French President Emmanuel Macron's comments at a press conference with President Donald Trump last week launched a new era of Middle East policy-making with Russia and China's playing major roles, ex-Canadian diplomat Patrick Armstrong told Sputnik.
On July 13, Macron told the conference with Trump that France did not require Syrian President Bashar al-Assad to step down as part of the process of building an inclusive and sustainable political solution in Syria.
"I think that we are possibly in the early days of important changes regarding the West and Syria," Armstrong said on Monday.
Armstrong said the recently-elected French leader's comments marked a major policy change in Paris.
"Hitherto Paris was one of the main centers of the ‘Assad must go' cry. But Macron seems to have dropped the condition," he recalled.
Macron's further comments on the need to bring the "P5" - the five permanent members of the UN Security Council - fully into the Syrian peace process marked a sharp departure from previous Western policies, Armstrong added.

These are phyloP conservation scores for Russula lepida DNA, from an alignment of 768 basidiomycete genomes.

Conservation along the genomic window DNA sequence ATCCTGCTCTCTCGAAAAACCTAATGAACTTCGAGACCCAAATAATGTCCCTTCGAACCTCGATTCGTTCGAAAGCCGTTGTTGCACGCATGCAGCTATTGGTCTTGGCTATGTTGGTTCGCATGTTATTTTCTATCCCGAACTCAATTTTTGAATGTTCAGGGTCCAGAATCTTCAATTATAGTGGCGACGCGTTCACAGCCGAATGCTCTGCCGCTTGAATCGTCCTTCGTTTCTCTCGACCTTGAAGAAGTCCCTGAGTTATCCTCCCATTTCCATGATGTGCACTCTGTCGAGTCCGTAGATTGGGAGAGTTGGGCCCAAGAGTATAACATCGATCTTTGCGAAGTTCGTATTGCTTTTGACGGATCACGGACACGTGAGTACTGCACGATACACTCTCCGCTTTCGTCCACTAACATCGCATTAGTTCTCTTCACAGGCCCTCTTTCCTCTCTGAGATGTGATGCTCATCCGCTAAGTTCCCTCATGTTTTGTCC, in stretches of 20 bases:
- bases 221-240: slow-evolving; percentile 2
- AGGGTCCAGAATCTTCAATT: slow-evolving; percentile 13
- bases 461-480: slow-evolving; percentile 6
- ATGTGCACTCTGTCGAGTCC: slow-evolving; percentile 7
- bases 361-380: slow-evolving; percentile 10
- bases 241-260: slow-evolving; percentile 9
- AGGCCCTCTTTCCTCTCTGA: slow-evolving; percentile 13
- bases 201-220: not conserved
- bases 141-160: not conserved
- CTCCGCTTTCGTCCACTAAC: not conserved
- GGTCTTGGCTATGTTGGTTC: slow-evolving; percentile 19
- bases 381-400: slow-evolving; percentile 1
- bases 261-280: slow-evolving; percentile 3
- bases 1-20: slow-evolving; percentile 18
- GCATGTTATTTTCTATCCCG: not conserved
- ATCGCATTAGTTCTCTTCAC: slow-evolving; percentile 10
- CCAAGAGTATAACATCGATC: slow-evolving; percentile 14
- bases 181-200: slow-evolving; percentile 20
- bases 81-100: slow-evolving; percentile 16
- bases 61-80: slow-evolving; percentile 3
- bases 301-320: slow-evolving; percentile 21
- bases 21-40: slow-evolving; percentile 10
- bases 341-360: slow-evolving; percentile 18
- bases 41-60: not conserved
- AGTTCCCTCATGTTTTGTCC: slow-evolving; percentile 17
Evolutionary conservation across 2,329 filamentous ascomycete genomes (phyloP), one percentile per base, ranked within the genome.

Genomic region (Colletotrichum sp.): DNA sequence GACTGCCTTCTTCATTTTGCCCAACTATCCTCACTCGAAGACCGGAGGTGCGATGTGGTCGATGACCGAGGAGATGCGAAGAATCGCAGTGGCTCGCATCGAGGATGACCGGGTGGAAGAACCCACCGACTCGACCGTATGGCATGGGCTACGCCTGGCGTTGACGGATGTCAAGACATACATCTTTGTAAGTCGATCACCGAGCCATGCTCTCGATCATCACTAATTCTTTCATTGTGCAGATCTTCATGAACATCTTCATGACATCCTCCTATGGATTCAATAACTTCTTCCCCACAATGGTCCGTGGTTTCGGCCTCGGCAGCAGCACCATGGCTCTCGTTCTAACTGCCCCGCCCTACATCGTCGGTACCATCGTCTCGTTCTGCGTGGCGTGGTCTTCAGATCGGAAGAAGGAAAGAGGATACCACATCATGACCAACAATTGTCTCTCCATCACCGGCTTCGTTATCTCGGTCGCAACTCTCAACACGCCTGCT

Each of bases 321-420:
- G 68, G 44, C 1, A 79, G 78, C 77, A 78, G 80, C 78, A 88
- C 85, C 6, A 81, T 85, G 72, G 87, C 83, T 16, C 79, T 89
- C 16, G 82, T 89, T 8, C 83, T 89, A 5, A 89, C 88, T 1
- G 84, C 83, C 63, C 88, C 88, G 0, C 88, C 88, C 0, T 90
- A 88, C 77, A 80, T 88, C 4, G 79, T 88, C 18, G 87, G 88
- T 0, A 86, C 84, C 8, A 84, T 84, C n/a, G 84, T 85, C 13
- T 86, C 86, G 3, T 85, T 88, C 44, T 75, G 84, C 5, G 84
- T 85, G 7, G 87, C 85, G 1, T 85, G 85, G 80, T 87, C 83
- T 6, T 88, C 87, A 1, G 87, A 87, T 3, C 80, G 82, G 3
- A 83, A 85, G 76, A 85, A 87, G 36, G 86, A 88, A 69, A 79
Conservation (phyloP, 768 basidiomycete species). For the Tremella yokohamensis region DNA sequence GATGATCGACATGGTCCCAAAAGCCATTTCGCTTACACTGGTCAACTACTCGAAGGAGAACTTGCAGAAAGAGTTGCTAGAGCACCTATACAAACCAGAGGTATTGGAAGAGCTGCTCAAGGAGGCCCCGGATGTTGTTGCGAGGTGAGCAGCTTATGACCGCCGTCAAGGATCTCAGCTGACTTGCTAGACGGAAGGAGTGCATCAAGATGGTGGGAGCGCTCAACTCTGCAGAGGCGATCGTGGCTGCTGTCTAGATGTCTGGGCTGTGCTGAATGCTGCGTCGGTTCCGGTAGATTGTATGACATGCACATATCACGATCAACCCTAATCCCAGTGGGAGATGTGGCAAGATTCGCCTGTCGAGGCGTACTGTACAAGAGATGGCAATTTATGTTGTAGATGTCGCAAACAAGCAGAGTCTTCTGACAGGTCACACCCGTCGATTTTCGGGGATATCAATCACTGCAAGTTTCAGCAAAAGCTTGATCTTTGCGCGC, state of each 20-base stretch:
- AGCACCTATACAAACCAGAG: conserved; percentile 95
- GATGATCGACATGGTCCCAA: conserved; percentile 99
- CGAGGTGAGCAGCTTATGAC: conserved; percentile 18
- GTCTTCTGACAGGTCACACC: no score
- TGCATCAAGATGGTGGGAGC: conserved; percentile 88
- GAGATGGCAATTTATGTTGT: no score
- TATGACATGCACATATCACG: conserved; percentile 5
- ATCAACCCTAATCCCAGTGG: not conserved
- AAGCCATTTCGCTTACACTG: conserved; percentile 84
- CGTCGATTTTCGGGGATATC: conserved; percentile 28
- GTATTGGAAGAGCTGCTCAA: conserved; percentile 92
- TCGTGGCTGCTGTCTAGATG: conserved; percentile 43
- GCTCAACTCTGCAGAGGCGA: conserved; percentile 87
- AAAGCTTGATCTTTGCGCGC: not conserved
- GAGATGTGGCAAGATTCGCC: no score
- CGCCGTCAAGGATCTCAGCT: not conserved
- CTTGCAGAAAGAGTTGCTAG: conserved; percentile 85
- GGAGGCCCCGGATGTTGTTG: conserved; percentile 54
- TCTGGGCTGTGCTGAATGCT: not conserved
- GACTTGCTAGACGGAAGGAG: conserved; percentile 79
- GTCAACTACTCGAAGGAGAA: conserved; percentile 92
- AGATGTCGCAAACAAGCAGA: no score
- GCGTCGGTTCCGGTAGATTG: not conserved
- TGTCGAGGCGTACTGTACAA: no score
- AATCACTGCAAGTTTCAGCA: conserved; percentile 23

"The Western consensus used to be that the Syria question must be settled from outside. Settled by the Western powers, that is: not with Russian involvement, let alone Chinese and certainly never with the involvement of the Syrian government," he recalled.
However, Macron had clearly abandoned that old consensus position in his press conference comments, Armstrong pointed out.
"Moscow has insisted, over and over again, that important issues can be only settled with the involvement of all parties and, in particular, the UN. And, however short the UN may have fallen from its lofty intentions, it cannot be denied that there isn't anything any better," Armstrong claimed.
Source: News Agencies, Edited by website team